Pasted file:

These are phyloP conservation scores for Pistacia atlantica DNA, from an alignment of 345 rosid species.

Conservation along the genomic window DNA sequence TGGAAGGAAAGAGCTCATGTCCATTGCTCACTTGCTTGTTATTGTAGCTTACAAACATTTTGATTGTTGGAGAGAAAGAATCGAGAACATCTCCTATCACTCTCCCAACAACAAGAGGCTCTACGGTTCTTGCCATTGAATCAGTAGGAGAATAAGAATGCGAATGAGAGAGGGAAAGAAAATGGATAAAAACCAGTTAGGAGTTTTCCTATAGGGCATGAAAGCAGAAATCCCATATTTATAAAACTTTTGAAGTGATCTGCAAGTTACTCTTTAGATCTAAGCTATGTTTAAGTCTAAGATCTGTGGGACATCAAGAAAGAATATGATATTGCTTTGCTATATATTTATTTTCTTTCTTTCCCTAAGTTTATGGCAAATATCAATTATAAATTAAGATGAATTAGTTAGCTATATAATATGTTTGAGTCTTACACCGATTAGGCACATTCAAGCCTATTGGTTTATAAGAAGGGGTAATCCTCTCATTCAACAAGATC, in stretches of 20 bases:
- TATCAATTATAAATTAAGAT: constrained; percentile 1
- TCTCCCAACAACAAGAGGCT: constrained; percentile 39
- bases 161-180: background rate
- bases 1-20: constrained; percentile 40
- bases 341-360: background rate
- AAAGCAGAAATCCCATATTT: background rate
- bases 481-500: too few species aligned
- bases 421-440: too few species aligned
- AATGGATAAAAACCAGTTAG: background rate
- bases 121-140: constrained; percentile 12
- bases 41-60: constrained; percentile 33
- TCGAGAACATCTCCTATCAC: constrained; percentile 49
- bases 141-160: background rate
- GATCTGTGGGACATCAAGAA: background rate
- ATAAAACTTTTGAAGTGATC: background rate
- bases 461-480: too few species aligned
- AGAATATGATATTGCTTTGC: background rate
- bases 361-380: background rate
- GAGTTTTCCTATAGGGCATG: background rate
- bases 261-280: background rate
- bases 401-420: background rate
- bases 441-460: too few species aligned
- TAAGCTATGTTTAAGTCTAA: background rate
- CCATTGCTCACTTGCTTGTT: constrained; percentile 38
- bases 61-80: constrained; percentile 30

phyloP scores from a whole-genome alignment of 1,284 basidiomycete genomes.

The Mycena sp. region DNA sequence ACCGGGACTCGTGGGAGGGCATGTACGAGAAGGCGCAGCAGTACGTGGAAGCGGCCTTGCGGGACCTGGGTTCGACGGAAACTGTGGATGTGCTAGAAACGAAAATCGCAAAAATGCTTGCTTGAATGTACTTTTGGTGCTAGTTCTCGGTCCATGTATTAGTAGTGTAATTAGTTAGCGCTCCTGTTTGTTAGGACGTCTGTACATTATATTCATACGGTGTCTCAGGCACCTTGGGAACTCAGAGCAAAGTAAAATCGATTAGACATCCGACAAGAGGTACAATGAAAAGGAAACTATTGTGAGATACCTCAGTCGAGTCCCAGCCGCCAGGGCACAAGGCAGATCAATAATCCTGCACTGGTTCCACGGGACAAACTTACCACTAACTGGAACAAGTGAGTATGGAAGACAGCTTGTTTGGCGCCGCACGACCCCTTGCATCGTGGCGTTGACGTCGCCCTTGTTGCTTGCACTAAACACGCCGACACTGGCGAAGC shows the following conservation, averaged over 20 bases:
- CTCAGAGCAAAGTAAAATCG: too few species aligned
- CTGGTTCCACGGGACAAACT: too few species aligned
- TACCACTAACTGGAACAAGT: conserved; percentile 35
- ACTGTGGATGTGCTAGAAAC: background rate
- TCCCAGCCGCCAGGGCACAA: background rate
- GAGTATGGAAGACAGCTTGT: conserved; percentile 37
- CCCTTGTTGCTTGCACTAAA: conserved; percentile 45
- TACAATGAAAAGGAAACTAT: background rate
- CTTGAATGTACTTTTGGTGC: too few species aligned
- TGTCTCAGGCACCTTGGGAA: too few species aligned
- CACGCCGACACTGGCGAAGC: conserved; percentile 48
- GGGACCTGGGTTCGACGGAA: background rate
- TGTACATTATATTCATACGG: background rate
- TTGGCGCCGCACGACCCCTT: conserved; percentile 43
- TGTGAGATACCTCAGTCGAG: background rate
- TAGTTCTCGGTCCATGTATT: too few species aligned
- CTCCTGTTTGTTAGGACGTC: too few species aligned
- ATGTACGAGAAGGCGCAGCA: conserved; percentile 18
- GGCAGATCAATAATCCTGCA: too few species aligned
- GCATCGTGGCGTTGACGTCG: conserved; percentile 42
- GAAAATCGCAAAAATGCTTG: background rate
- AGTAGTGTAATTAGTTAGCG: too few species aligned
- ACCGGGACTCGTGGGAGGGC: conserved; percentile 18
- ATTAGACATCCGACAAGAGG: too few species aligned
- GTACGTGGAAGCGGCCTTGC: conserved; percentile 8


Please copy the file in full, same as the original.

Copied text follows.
These are phyloP conservation scores for Pistacia atlantica DNA, from an alignment of 345 rosid species.

Conservation along the genomic window DNA sequence TGGAAGGAAAGAGCTCATGTCCATTGCTCACTTGCTTGTTATTGTAGCTTACAAACATTTTGATTGTTGGAGAGAAAGAATCGAGAACATCTCCTATCACTCTCCCAACAACAAGAGGCTCTACGGTTCTTGCCATTGAATCAGTAGGAGAATAAGAATGCGAATGAGAGAGGGAAAGAAAATGGATAAAAACCAGTTAGGAGTTTTCCTATAGGGCATGAAAGCAGAAATCCCATATTTATAAAACTTTTGAAGTGATCTGCAAGTTACTCTTTAGATCTAAGCTATGTTTAAGTCTAAGATCTGTGGGACATCAAGAAAGAATATGATATTGCTTTGCTATATATTTATTTTCTTTCTTTCCCTAAGTTTATGGCAAATATCAATTATAAATTAAGATGAATTAGTTAGCTATATAATATGTTTGAGTCTTACACCGATTAGGCACATTCAAGCCTATTGGTTTATAAGAAGGGGTAATCCTCTCATTCAACAAGATC, in stretches of 20 bases:
- TATCAATTATAAATTAAGAT: constrained; percentile 1
- TCTCCCAACAACAAGAGGCT: constrained; percentile 39
- bases 161-180: background rate
- bases 1-20: constrained; percentile 40
- bases 341-360: background rate
- AAAGCAGAAATCCCATATTT: background rate
- bases 481-500: too few species aligned
- bases 421-440: too few species aligned
- AATGGATAAAAACCAGTTAG: background rate
- bases 121-140: constrained; percentile 12
- bases 41-60: constrained; percentile 33
- TCGAGAACATCTCCTATCAC: constrained; percentile 49
- bases 141-160: background rate
- GATCTGTGGGACATCAAGAA: background rate
- ATAAAACTTTTGAAGTGATC: background rate
- bases 461-480: too few species aligned
- AGAATATGATATTGCTTTGC: background rate
- bases 361-380: background rate
- GAGTTTTCCTATAGGGCATG: background rate
- bases 261-280: background rate
- bases 401-420: background rate
- bases 441-460: too few species aligned
- TAAGCTATGTTTAAGTCTAA: background rate
- CCATTGCTCACTTGCTTGTT: constrained; percentile 38
- bases 61-80: constrained; percentile 30

phyloP scores from a whole-genome alignment of 1,284 basidiomycete genomes.

The Mycena sp. region DNA sequence ACCGGGACTCGTGGGAGGGCATGTACGAGAAGGCGCAGCAGTACGTGGAAGCGGCCTTGCGGGACCTGGGTTCGACGGAAACTGTGGATGTGCTAGAAACGAAAATCGCAAAAATGCTTGCTTGAATGTACTTTTGGTGCTAGTTCTCGGTCCATGTATTAGTAGTGTAATTAGTTAGCGCTCCTGTTTGTTAGGACGTCTGTACATTATATTCATACGGTGTCTCAGGCACCTTGGGAACTCAGAGCAAAGTAAAATCGATTAGACATCCGACAAGAGGTACAATGAAAAGGAAACTATTGTGAGATACCTCAGTCGAGTCCCAGCCGCCAGGGCACAAGGCAGATCAATAATCCTGCACTGGTTCCACGGGACAAACTTACCACTAACTGGAACAAGTGAGTATGGAAGACAGCTTGTTTGGCGCCGCACGACCCCTTGCATCGTGGCGTTGACGTCGCCCTTGTTGCTTGCACTAAACACGCCGACACTGGCGAAGC shows the following conservation, averaged over 20 bases:
- CTCAGAGCAAAGTAAAATCG: too few species aligned
- CTGGTTCCACGGGACAAACT: too few species aligned
- TACCACTAACTGGAACAAGT: conserved; percentile 35
- ACTGTGGATGTGCTAGAAAC: background rate
- TCCCAGCCGCCAGGGCACAA: background rate
- GAGTATGGAAGACAGCTTGT: conserved; percentile 37
- CCCTTGTTGCTTGCACTAAA: conserved; percentile 45
- TACAATGAAAAGGAAACTAT: background rate
- CTTGAATGTACTTTTGGTGC: too few species aligned
- TGTCTCAGGCACCTTGGGAA: too few species aligned
- CACGCCGACACTGGCGAAGC: conserved; percentile 48
- GGGACCTGGGTTCGACGGAA: background rate
- TGTACATTATATTCATACGG: background rate
- TTGGCGCCGCACGACCCCTT: conserved; percentile 43
- TGTGAGATACCTCAGTCGAG: background rate
- TAGTTCTCGGTCCATGTATT: too few species aligned
- CTCCTGTTTGTTAGGACGTC: too few species aligned
- ATGTACGAGAAGGCGCAGCA: conserved; percentile 18
- GGCAGATCAATAATCCTGCA: too few species aligned
- GCATCGTGGCGTTGACGTCG: conserved; percentile 42
- GAAAATCGCAAAAATGCTTG: background rate
- AGTAGTGTAATTAGTTAGCG: too few species aligned
- ACCGGGACTCGTGGGAGGGC: conserved; percentile 18
- ATTAGACATCCGACAAGAGG: too few species aligned
- GTACGTGGAAGCGGCCTTGC: conserved; percentile 8